Stegzy's Music Project

A commentary on Stegzy's album collection

From an Ancient Star – Belbury Poly [#620]

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Today I’m stepping back in time to add some of the albums I have bought since starting this project back in 2014. While I will continue to work through my album collection alphabetically, occasionally, once a month at least, I will post an album bought recently that  I may have missed alphabetically. One such example is todays offering from hauntology experts Belbury Poly.

From an Ancient Star is, in my mind at least, the soundtrack from a British 1970’s children’s TV programme from Ghost Box Studios. A young family, mother deceased, move into a spooky old manor house in rural Berkshire (because it always is); Two older children, brother and sister, their adopted younger sibling and scientist father.

Within the house they discover a “hidden door” which, it transpires, allows passage between a strange new world wherein the children have a most peculiar adventure. Freddie Jones or Patrick Troughton would be the old man living near the house with seemingly bizarre ideas, while rugged Patrick Allen would provide wise sensible fatherly words to his wild sounding children alight with strange tales, perhaps supported by his new girlfriend possibly played by someone like Caroline Munro.

Sadly, there isn’t really such a programme, but, upon listening, hauntological memories of Owl Service, Children of the Stones and Dramarama from the golden age of children’s TV are invoked. Its not hard to imagine the music being used in such programmes, yet the album is actually from 2009.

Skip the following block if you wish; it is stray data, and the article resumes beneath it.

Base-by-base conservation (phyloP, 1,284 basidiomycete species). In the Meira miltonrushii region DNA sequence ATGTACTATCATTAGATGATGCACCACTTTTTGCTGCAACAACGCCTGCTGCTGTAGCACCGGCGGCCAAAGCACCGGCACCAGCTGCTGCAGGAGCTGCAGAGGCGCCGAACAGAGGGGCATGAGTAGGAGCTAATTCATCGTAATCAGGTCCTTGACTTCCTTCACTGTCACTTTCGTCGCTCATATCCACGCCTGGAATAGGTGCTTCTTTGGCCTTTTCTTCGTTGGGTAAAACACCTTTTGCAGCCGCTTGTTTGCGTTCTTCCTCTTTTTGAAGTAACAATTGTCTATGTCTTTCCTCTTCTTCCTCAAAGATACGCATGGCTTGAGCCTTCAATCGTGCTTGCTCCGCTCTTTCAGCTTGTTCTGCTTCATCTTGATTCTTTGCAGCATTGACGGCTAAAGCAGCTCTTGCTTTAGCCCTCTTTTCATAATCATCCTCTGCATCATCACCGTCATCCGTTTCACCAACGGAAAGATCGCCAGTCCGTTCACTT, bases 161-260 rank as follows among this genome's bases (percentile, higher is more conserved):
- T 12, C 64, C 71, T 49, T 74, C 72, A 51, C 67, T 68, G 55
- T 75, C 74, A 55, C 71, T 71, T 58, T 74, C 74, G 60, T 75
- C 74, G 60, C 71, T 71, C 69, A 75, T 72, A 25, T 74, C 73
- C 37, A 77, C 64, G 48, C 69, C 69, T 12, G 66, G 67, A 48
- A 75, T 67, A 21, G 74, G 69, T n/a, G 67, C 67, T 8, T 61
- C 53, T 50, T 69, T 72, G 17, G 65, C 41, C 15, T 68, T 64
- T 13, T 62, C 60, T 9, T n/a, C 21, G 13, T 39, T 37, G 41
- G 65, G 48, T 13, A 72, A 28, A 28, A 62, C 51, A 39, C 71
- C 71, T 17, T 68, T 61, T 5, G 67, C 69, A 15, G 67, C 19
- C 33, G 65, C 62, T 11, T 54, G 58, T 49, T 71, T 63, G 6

Belbury Poly have a really unique and imagination driving sound and I think of recent years, this has got to be my most favourite Belbury Poly album. From beginning to end, every time you listen, you get something new.

Or should that be reawakened memories from that parallel universe you slipped in from….

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Music Project – Album #49 – Absinthe: La Folie Verte – Blood Axis & Les Joyaux de la Princesse

Absinthe: La Folie Verte – Blood Axis & Les Joyaux de la Princesse

Absinthe

In days gone by, I would scour the usenet binary newsgroups looking for delicious audible morsels to shove in my ears and seem highbrow and cultured. People like my friend Nick seem to do it without blinking. They’d find a band nobody had heard of, proclaim them as the best thing ever, and bang on about how other people just don’t understand their message. Then, as the band becomes popular, they deny ever having liked them in the first place or proclaim that they’re not as good as they were when the drummer used Zillon drumsticks or whatever.

Hipsters I believe the youth of today call such people.

Knobheads, as we used to call them back in the day.

Oh but how things change.

I came across Blood Axis and Les Joyaux de la Princesse (LJDP) on usenet and immediately fell for their mix of poetry and atmospheric melodies carved from old wax cylinders and gramophone records. Genius.

Kind of like what Ibizan DJs do, but with 78s. And with atmosphere. And culture.

Absinthe is a brilliant work of art. It’s trippy, dark and very atmospheric. I’ve used that word a lot in this post. Atmosphere. Yes. If ever you wanted to know what atmosphere was, you should listen to this. I recall having it on my MP3 player when I was in hospital and thinking “If I listen to this when I’m tripping off my tits on painkiller/morphine I’ll have a right royal time!”

Yeah. I did. I was immediately transported to a Paris of dirty opium dens, unclean absinthe shops and moody Gauloises cigarette smoking in the 18th/19th century. I highly recommend listening to this alone, in a dark damp uncarpeted room during a rain storm. With only a rag for a curtain, a rickety table and an old wooden chair for company.

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